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The first category consisted of questions related to study behavior of each individual. The second category asked about individuals’ beliefs about their studying. The third category was about their grades. For the first category, three questions were asked to evaluate person's study behavior. The first multiple choice question was "How much time before an exam do you start studying?" For this question there were 5 possible answers, from which they had to choose one. These possible answers were: the day of the exam, the day before, 2-3 days before, 1 week before, and more than 1 week before. The other two questions asked individuals to indicate how much they agreed with the statements “I study a little bit each day to prepare for an upcoming exam” and “I wait till a day before the exams and then study nonstop until I actually take the exam". For these statement, a Likert-type scale was used where 1 stood for "not like me" and 5 for "totally/completely like me".

In the second category, five questions were used to measure individual's beliefs about their study behavior. These questions were: When do you study best for an exam? Do you think the quality of your studying improves the closer the exam date? How organized do you consider yourself to be? I believe my grades would be better if I started studying for an exam earlier. Do you study better under pressure?

 For the first four questions, a Likert-type scale was used. The first question ''When do you study best for the exam?" was anchored with 1 (Immediately before the exam) and 5 (far in advance before the exam). The second question ''Do you think the quality of your studying improves the closer the exam date?'' had a 1 for "No" and 5 for "Yes". The Likert scale for the third question ''How organized do you consider yourself to be?'' had a 1 for "Completely disorganized" and a 5 for "Completely organized". Finally the last statement of this four ''I believe my grades would be better if I started studying for an exam earlier" had a 1 for "Completely disagree" and a 5 for "Completely agree". Finally, the last question ''Do you study better under pressure?'' was designed to provide participants not with a Likert scale, but with four possible answers to choose from: always, sometimes, it doesn't make a difference, never.

For the third category, three questions were asked to measure grades. These questions were: "My overall grade point average is typically...", "Compared to my peers, academically I am...", "How happy are you with your grades?" For the first question, participants had to choose the category that best reflected their overall grades from  9-10, 8-8.9, 7-7.9, 6-6.9, 5-5.9, 4-4.9, 3-3.0, 0-2.9. For the second question, participants had to choose the category that best reflected their position in class from: top 5% of my class, top 25% of my class, right in the middle, bottom 25% of my class, bottom 5% of my class.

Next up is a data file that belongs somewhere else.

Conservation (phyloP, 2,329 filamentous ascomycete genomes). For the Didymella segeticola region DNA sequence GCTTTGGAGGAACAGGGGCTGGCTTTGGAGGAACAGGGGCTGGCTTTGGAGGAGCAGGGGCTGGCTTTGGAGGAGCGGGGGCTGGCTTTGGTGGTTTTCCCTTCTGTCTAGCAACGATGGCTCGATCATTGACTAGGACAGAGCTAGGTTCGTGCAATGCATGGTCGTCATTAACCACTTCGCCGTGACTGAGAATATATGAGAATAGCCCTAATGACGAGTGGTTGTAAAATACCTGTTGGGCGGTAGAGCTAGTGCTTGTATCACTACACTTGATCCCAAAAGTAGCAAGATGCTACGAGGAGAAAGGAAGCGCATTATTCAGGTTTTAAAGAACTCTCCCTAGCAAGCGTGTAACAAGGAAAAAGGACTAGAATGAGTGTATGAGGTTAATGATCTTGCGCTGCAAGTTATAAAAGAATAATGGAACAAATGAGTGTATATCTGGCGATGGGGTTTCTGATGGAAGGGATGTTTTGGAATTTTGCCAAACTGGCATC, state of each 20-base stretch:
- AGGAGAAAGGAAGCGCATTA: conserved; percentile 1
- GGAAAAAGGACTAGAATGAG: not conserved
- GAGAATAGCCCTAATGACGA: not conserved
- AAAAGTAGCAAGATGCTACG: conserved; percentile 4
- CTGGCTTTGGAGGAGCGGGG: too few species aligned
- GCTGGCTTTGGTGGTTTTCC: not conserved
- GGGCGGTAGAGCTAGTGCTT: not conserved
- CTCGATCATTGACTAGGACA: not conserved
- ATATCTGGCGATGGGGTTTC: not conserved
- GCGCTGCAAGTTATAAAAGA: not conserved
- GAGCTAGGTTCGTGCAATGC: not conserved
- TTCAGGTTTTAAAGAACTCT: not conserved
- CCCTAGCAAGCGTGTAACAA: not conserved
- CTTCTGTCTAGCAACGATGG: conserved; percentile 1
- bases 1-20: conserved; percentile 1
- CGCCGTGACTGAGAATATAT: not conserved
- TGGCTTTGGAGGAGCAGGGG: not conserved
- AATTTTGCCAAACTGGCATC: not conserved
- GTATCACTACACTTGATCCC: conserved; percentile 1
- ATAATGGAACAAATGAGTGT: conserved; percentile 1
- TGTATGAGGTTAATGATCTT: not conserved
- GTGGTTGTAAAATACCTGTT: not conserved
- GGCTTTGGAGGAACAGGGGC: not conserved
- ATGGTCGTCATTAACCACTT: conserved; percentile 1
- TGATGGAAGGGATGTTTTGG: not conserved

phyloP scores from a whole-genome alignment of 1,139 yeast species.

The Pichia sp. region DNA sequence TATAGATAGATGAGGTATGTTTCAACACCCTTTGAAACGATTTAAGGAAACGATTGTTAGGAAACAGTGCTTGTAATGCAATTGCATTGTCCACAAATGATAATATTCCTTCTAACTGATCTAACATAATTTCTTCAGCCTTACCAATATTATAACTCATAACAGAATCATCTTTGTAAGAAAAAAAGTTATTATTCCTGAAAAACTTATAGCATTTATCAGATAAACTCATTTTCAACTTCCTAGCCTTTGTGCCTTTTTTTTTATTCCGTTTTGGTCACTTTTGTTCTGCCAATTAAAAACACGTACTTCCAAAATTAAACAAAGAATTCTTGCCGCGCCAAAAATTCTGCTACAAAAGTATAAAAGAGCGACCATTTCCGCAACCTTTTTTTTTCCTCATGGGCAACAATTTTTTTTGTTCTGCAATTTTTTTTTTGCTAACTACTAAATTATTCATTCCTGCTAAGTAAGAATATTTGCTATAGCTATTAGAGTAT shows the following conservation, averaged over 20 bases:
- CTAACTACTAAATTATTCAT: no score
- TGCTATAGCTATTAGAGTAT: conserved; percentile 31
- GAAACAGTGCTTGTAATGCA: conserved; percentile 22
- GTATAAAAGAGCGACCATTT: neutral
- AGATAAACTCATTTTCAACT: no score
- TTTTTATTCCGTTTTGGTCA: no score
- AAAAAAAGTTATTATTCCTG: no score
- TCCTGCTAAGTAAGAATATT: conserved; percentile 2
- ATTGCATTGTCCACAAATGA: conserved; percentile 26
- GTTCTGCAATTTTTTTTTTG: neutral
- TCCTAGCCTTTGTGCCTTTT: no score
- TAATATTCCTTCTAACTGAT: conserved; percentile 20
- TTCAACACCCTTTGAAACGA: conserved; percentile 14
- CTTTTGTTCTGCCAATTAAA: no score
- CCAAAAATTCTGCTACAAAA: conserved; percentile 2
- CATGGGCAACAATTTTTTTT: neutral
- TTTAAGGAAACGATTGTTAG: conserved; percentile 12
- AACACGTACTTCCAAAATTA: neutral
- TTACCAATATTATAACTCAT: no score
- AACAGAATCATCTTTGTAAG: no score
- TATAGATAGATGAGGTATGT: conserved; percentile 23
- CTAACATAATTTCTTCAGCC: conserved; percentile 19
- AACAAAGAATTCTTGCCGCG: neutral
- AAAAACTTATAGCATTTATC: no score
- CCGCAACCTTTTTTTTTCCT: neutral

For the last question a Likert-type scale was used anchored with 1 (extremely unhappy) or 5 (extremely happy) about their grades. By taking a closer look at the method above, it can be said that the items have a good structure and that most of them are based on scales (e.g. how organized consider herself/himself to be).

These scales are reliable. They perfectly served their purpose. Moreover, survey questions were of high quality. They flowed logically from previous questions, they did not presuppose a certain state, they provided the required variability of responses, they had mutually exclusive options, they accommodated all possible responses, they asked for answers only on a single dimension, and they evoked the truth.

Conceptual Measures

The above items created had high face and content validity. This is the reason they helped achieve the objective for which they were designed and chosen.

Data Collection

The link to the questionnaire was sent to participants via email or Facebook for them to fill it out. Each of these questions was coded using a 5-point Likert scale anchored with 1 (not at all) and 5 (all the time). The questionnaire’s instructions were as follows:

 
 
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"I invite you to participate in the following survey (a project for our research methods class). The survey should take you roughly 10 minutes to complete (max 15 minutes). All data remains anonymous and will only be used for teaching purposes. Please read the following permission form. If you agree to participate, please choose "accept" as your answer to the first question. Thank you!"

 Honesty and accuracy were highly advocated; the exercise was voluntary. Respondents were notified that the purpose of the survey was to add up to the existing knowledge base. As this data was collected electronically, the sampling method indicates a mixture of the convenience and the snowball sampling procedures. This is because Facebook friends of the researcher promoted the survey through publishing the link in their Facebook profiles and walls.